Sherry Turkle, professor of social studies of science and technology at MIT, argues against a technologically integrated classroom and cautions against the widespread use of digital technologies in the service of learning, asserting that these technologies lead to unimaginative (if efficient) multitasking. Turkle argues that “unitasking,” focusing on one topic at a time, allows for a deep engagement with curriculum content and peers, which is necessary to a quality education. In addition to degrading the in-class experience by constant checking of mobile devices, Turkle argues, outside of class students use tools like GChat and Google Docs to complete their assignments, avoiding in-person collaboration. Further, they miss the “serendipity” of spontaneous ideas that occur when people talk in person (but not digitally?).
“[A tool like GChat] doesn’t leave room for what I want my students to experience when they collaborate. I call it intellectual serendipity. It may happen when someone tells a story or a joke. Or when someone daydreams and comes back with an idea that goes in a new direction. None of this is necessarily efficient. But so many of our best ideas are born this way, in conversations that take a turn.”
This report is part of a process to identify the range of what will constitute successful online leadership on America’s campuses—not merely what many might be doing now, but those standards, aspirations, and principles essential far into future. The intent is to provide information to help establish the full array of professional skills and services necessary to successfully support online learning, and to guide university leaders, faculty, students, and the public at large to embrace online education as integral to academe.
The Hallmarks of Excellence identify seven areas of concentration in online course and program leadership and development: Advocacy and Leadership Within the University; Entrepreneurial Initiatives; Faculty Support; Student Support; Digital Technology; External Advocacy and Leadership Beyond the University; and Professionalism. Each of these facets includes useful definitions and justifications, providing suggestions for specific implementation strategies, structures, and plans.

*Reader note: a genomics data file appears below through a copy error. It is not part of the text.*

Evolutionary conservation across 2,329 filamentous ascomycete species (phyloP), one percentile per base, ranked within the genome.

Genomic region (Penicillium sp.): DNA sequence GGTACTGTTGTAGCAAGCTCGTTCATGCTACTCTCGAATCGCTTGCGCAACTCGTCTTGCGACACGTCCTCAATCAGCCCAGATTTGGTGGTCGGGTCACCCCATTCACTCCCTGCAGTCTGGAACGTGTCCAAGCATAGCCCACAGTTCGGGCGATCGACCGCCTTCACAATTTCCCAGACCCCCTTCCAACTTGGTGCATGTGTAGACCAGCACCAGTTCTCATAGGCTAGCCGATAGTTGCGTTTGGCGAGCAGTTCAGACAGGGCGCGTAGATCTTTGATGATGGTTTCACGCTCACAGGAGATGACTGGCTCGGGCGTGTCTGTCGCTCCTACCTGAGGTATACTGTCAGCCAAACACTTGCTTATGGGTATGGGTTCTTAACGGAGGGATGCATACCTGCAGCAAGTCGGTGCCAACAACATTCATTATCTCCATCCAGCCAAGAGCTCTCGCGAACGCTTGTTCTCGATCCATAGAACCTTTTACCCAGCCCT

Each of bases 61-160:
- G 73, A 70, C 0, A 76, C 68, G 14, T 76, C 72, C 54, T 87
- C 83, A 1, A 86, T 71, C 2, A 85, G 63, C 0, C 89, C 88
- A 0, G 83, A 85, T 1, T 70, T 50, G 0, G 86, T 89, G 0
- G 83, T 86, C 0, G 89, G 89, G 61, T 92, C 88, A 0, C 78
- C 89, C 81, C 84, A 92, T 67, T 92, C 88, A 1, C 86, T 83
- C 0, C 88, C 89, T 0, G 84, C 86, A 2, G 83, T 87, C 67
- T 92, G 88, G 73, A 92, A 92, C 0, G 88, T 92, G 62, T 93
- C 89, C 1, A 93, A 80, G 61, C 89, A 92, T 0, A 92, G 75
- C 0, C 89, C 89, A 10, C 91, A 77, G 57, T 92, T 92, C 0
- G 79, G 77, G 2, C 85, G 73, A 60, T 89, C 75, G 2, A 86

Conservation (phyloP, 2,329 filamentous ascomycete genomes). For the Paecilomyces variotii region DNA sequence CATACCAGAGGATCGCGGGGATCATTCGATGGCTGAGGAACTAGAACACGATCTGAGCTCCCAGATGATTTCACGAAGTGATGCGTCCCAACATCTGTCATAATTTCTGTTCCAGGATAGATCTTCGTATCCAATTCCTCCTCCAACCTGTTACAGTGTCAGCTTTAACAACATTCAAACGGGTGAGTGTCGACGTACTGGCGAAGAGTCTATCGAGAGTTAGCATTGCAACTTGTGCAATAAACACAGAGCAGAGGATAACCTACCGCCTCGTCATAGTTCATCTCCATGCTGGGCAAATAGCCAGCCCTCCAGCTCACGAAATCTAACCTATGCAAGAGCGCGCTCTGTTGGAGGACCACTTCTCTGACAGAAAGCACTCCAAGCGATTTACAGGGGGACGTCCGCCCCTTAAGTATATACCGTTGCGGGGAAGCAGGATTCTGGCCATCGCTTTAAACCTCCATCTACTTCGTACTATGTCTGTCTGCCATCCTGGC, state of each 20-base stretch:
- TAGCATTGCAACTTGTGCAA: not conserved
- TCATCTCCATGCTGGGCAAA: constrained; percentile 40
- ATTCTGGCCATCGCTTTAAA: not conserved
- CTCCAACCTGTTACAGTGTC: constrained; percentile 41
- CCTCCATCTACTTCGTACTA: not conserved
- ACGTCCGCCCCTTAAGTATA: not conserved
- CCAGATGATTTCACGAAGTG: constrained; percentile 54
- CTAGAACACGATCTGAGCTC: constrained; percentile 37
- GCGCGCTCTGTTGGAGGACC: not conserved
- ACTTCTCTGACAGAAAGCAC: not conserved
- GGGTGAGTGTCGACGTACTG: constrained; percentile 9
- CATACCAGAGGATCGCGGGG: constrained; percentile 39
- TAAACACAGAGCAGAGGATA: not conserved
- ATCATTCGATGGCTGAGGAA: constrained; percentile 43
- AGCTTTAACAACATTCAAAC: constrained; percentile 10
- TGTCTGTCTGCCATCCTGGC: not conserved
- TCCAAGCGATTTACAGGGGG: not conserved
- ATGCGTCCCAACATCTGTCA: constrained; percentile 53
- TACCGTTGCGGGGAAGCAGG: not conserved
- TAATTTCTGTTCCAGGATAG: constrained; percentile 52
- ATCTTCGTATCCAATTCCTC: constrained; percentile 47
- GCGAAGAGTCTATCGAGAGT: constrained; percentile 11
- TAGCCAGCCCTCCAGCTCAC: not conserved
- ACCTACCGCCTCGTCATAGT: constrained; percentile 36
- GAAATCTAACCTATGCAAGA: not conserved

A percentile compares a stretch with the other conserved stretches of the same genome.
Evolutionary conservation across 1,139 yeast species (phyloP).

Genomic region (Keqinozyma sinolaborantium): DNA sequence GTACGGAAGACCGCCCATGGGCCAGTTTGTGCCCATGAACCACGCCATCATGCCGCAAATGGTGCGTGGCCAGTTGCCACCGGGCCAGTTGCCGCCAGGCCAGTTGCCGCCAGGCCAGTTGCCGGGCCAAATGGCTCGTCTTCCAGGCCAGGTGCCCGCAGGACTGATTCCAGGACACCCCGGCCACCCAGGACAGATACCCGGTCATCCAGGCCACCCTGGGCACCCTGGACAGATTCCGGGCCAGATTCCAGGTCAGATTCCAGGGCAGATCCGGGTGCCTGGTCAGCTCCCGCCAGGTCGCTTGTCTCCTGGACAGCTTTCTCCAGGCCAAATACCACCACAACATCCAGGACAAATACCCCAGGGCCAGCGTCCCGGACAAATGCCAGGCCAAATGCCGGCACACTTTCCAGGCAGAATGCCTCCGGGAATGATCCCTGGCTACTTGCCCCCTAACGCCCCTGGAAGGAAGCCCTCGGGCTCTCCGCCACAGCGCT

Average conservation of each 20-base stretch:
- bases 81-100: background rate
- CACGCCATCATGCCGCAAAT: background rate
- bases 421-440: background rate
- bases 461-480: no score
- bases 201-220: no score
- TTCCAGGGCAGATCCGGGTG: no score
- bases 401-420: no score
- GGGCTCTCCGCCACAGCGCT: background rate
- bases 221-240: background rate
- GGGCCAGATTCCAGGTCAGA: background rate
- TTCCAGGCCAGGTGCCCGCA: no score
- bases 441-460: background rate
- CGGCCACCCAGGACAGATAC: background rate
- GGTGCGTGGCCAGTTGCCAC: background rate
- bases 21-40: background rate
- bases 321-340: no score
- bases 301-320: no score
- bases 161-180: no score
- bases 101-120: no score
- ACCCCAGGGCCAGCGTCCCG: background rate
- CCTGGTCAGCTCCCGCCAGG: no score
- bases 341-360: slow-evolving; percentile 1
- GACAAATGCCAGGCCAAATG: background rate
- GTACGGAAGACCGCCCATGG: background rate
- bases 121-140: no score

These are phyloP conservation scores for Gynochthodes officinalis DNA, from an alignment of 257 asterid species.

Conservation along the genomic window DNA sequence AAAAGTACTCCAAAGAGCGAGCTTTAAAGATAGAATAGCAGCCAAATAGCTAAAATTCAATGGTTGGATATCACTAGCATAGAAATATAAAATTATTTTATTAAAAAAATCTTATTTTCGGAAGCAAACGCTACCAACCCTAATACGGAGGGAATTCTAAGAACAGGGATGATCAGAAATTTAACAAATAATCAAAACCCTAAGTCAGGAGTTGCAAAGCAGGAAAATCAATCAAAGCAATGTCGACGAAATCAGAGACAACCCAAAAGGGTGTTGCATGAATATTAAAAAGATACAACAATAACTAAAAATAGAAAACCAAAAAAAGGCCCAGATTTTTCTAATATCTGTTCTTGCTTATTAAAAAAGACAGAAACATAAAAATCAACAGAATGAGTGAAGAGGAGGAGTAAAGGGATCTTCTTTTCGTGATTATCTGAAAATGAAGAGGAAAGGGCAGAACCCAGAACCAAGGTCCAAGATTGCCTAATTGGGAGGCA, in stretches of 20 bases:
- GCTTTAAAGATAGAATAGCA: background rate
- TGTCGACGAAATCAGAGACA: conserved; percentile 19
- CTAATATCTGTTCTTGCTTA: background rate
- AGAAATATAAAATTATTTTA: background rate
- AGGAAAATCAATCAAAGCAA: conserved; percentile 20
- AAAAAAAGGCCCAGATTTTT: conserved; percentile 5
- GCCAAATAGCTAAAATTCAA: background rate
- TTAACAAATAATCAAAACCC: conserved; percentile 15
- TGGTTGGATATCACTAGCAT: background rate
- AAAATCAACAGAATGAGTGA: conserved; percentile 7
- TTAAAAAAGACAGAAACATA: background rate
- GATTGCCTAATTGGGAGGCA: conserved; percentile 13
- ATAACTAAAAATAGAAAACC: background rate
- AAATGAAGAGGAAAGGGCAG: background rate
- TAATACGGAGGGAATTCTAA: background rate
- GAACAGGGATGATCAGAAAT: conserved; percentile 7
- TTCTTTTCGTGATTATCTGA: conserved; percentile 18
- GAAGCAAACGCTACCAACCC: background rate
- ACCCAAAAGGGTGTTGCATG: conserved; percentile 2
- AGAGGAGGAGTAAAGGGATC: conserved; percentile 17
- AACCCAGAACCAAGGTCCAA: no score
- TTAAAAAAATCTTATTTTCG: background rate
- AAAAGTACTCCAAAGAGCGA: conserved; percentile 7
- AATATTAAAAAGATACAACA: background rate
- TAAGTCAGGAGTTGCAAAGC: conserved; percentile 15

UPCEA’s Hallmarks of Excellence have been endorsed by the American Council on Education (ACE), the National Association of College and University Business Officers (NACUBO), the Student Affairs Administrators in Higher Education (NASPA), Quality Matters (QM), and EDUCAUSE.
This article presents the partnership between Arizona State University, Cengage Learning and Knewton to develop active learning tools that can be personalized for students in introductory college courses.
While most agree that the flipped classroom model benefits learning, researchers are delving into the details and exploring the many facets of a flip.
Raths examines a number of research efforts to analyze the effect of active learning within flipped class models on student outcomes. Efforts include side by side comparison of ‘traditional’ and ‘flipped’ courses in the same subject, as well as close analysis of active learning elements to measure the effectiveness of individual components.